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Re: [agile-usability] Re: Software transformations - extending architectures

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  • Michael Mahemoff
    ... A recurring theme in agile GUI development is to push as much functionality away from the GUI objects. Here is an interesting framework I came across
    Message 1 of 2 , Nov 3, 2004
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      >
      > The problem is that it depends on what you are testing. If you are testing
      > pixels or mouse click locations, then GUI refactorings may cause problems:
      > the difference in appearance between a pop-up menu and a set of radio
      > buttons is substantial, but their functionality is essentially the same.
      > GUI refactoring (at least as I am thinking of
      > it) is changing the _GUI_design_ without changing the underlying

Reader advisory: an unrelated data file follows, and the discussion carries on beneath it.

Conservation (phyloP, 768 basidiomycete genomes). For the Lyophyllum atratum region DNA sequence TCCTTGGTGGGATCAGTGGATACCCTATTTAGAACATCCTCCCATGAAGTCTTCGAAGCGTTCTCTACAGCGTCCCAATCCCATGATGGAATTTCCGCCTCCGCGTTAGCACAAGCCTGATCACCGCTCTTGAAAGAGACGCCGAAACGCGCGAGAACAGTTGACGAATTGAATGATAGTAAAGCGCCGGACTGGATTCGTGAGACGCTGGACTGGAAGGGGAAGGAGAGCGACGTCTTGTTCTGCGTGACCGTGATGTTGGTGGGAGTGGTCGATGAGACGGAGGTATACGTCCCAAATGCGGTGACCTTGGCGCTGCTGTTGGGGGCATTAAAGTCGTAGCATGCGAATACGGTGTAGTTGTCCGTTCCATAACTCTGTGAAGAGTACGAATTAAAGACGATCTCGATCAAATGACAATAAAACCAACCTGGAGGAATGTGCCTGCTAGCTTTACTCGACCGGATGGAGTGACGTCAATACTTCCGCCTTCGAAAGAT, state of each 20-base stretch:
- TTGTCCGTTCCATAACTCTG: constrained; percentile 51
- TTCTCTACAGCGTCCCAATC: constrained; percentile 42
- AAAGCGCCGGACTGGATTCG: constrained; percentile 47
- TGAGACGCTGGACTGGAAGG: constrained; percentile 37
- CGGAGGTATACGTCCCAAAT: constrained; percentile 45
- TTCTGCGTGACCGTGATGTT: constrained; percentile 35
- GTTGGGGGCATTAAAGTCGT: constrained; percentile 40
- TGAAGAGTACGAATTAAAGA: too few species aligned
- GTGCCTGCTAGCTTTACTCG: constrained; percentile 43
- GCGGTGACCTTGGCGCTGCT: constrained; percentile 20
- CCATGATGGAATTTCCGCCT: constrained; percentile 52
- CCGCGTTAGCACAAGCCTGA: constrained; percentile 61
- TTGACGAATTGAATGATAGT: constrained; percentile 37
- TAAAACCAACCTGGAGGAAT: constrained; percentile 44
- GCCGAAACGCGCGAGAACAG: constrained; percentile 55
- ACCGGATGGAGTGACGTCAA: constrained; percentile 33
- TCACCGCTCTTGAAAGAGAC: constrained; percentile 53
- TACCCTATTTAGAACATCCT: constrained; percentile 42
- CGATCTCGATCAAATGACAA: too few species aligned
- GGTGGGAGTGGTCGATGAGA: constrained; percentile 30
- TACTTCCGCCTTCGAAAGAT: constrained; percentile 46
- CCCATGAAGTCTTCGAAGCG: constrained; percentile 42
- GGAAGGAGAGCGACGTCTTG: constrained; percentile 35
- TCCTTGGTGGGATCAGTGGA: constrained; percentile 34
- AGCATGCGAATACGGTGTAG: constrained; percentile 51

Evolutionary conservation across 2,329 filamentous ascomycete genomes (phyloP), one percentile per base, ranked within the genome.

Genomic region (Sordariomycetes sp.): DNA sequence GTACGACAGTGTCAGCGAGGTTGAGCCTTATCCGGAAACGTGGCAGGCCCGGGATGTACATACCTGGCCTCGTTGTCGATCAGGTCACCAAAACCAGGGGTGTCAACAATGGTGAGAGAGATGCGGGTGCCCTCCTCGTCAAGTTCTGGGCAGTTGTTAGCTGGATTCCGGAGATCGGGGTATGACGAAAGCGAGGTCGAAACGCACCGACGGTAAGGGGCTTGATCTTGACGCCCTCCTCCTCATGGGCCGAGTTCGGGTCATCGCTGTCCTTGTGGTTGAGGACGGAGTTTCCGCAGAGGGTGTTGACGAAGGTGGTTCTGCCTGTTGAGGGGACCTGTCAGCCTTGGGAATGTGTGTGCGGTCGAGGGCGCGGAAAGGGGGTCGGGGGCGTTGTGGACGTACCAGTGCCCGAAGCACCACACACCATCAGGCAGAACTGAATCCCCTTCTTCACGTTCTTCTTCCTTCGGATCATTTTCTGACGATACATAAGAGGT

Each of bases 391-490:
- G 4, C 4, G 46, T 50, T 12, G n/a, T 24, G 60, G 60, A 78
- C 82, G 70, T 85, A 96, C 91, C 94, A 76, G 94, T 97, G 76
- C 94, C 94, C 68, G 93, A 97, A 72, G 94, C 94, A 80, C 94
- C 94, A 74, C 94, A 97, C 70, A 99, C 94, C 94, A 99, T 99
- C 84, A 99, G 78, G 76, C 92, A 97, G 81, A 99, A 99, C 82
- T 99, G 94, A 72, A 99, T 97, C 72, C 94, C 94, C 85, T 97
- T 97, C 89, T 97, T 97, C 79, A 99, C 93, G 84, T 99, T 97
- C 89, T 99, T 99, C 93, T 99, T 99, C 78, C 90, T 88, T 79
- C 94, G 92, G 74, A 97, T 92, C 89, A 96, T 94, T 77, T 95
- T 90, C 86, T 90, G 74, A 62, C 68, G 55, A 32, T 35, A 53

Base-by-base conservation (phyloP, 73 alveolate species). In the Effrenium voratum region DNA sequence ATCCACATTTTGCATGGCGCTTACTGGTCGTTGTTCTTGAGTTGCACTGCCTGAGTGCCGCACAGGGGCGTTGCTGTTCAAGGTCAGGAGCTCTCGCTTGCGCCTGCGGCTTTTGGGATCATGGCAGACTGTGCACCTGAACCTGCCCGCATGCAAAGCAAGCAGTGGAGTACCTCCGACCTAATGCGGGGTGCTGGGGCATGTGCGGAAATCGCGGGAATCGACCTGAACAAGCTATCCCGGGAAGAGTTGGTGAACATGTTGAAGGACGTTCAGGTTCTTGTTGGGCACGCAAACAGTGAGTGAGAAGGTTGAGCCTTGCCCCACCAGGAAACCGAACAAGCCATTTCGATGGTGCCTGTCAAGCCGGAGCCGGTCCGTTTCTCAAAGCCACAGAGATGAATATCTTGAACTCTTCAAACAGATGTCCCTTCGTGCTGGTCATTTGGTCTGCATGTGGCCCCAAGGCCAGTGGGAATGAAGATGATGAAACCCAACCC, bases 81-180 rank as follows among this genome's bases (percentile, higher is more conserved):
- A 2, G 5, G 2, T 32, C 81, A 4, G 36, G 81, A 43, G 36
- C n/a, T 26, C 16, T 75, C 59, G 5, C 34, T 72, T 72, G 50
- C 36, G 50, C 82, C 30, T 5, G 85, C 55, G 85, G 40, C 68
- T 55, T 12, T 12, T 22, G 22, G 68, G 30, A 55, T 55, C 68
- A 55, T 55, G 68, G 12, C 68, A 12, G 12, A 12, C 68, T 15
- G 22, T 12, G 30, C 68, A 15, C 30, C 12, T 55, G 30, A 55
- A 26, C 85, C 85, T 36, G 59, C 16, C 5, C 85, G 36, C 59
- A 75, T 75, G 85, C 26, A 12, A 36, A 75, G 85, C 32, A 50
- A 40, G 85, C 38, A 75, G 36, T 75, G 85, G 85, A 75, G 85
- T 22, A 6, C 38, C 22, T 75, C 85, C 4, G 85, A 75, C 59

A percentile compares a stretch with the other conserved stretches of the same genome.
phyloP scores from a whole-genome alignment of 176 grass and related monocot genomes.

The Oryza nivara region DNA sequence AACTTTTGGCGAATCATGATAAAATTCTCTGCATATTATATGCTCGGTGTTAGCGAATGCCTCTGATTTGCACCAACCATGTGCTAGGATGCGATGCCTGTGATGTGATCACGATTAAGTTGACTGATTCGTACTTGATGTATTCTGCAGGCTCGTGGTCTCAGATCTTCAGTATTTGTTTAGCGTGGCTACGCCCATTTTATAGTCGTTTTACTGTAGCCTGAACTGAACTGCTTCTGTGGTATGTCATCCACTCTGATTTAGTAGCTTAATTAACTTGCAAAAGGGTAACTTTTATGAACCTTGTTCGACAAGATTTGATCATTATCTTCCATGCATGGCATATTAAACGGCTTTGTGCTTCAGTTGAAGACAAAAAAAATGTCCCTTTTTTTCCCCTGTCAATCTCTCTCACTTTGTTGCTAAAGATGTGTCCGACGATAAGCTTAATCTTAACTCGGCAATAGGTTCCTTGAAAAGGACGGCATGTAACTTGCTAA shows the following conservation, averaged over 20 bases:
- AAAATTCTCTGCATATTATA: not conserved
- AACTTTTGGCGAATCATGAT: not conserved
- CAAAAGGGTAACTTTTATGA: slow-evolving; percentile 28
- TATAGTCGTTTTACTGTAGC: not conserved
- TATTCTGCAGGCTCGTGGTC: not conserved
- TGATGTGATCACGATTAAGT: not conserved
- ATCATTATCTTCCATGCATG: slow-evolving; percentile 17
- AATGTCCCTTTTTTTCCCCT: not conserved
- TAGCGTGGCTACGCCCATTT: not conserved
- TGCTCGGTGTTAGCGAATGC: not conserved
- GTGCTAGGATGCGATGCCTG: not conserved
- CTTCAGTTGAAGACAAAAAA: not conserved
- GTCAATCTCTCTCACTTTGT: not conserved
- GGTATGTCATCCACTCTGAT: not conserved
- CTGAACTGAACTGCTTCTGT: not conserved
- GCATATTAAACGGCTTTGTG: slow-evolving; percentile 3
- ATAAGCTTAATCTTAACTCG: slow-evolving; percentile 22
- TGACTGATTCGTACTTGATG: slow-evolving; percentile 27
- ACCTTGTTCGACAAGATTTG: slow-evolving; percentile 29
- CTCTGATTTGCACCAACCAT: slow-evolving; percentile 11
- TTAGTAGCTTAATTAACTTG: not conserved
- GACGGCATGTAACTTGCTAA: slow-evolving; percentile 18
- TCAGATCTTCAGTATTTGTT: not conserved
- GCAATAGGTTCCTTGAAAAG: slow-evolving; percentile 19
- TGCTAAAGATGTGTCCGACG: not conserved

> functionality just like code refactoring changes the _code_design_ without
      > changing behavior.
      >
      > -- Alain:
      > Whenever I test GUIs, I use a HumbleDialogBox kind of approach:
      >
      > http://www.objectmentor.com/resources/articles/TheHumbleDialogBox.pdf
      >
      > This is a simple approach where each dialog is represented by a Model and a
      > View. The Model is an object that is pretty much presentation neutral. You
      > write your tests by invoking presentation neutral methods of the Model (ex:
      > doSelectDay(n) instead of dayList.doClickNthEntry(n)).

      A recurring theme in agile GUI development is to push as much
      functionality away from the GUI objects. Here is an interesting
      framework I came across recently, based on Webwork, which separates
      workflow from Swing components and therefore supports unit testing as
      much as possible on the GUI side.

      Pendulum: http://sourceforge.net/projects/pendulum/
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